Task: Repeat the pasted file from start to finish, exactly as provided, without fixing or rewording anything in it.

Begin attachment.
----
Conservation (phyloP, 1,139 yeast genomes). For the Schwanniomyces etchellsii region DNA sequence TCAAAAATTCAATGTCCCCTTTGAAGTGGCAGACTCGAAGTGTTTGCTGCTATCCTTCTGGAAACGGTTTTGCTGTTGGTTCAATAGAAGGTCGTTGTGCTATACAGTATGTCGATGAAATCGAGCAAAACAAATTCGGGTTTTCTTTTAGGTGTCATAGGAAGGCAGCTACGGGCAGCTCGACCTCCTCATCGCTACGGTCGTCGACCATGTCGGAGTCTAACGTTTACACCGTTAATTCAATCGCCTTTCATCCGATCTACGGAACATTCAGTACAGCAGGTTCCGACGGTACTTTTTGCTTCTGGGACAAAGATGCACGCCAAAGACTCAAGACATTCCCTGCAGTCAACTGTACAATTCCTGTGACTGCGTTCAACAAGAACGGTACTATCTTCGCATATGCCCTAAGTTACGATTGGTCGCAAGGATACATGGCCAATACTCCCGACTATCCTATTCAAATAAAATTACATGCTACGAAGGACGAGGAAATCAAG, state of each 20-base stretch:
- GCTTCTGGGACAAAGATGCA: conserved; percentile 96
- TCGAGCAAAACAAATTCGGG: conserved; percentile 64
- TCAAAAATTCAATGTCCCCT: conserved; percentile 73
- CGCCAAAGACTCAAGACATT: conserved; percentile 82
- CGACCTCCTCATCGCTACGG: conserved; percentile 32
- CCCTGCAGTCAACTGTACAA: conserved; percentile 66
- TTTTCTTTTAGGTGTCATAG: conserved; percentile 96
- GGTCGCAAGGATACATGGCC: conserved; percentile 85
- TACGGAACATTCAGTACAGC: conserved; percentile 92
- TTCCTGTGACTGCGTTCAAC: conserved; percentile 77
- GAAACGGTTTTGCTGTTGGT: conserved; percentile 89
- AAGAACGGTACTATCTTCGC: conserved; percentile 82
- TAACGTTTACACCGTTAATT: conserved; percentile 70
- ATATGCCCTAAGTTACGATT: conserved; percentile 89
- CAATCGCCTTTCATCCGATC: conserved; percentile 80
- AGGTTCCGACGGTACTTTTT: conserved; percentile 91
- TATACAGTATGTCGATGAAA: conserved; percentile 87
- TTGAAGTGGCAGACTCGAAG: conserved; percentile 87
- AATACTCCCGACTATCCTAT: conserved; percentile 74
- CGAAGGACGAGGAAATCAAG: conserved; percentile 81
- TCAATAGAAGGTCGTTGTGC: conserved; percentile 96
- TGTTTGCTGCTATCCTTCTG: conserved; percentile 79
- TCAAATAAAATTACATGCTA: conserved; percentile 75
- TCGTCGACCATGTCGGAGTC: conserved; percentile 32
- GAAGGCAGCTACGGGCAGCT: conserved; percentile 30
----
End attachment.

Conservation (phyloP, 1,139 yeast genomes). For the Schwanniomyces etchellsii region DNA sequence TCAAAAATTCAATGTCCCCTTTGAAGTGGCAGACTCGAAGTGTTTGCTGCTATCCTTCTGGAAACGGTTTTGCTGTTGGTTCAATAGAAGGTCGTTGTGCTATACAGTATGTCGATGAAATCGAGCAAAACAAATTCGGGTTTTCTTTTAGGTGTCATAGGAAGGCAGCTACGGGCAGCTCGACCTCCTCATCGCTACGGTCGTCGACCATGTCGGAGTCTAACGTTTACACCGTTAATTCAATCGCCTTTCATCCGATCTACGGAACATTCAGTACAGCAGGTTCCGACGGTACTTTTTGCTTCTGGGACAAAGATGCACGCCAAAGACTCAAGACATTCCCTGCAGTCAACTGTACAATTCCTGTGACTGCGTTCAACAAGAACGGTACTATCTTCGCATATGCCCTAAGTTACGATTGGTCGCAAGGATACATGGCCAATACTCCCGACTATCCTATTCAAATAAAATTACATGCTACGAAGGACGAGGAAATCAAG, state of each 20-base stretch:
- GCTTCTGGGACAAAGATGCA: conserved; percentile 96
- TCGAGCAAAACAAATTCGGG: conserved; percentile 64
- TCAAAAATTCAATGTCCCCT: conserved; percentile 73
- CGCCAAAGACTCAAGACATT: conserved; percentile 82
- CGACCTCCTCATCGCTACGG: conserved; percentile 32
- CCCTGCAGTCAACTGTACAA: conserved; percentile 66
- TTTTCTTTTAGGTGTCATAG: conserved; percentile 96
- GGTCGCAAGGATACATGGCC: conserved; percentile 85
- TACGGAACATTCAGTACAGC: conserved; percentile 92
- TTCCTGTGACTGCGTTCAAC: conserved; percentile 77
- GAAACGGTTTTGCTGTTGGT: conserved; percentile 89
- AAGAACGGTACTATCTTCGC: conserved; percentile 82
- TAACGTTTACACCGTTAATT: conserved; percentile 70
- ATATGCCCTAAGTTACGATT: conserved; percentile 89
- CAATCGCCTTTCATCCGATC: conserved; percentile 80
- AGGTTCCGACGGTACTTTTT: conserved; percentile 91
- TATACAGTATGTCGATGAAA: conserved; percentile 87
- TTGAAGTGGCAGACTCGAAG: conserved; percentile 87
- AATACTCCCGACTATCCTAT: conserved; percentile 74
- CGAAGGACGAGGAAATCAAG: conserved; percentile 81
- TCAATAGAAGGTCGTTGTGC: conserved; percentile 96
- TGTTTGCTGCTATCCTTCTG: conserved; percentile 79
- TCAAATAAAATTACATGCTA: conserved; percentile 75
- TCGTCGACCATGTCGGAGTC: conserved; percentile 32
- GAAGGCAGCTACGGGCAGCT: conserved; percentile 30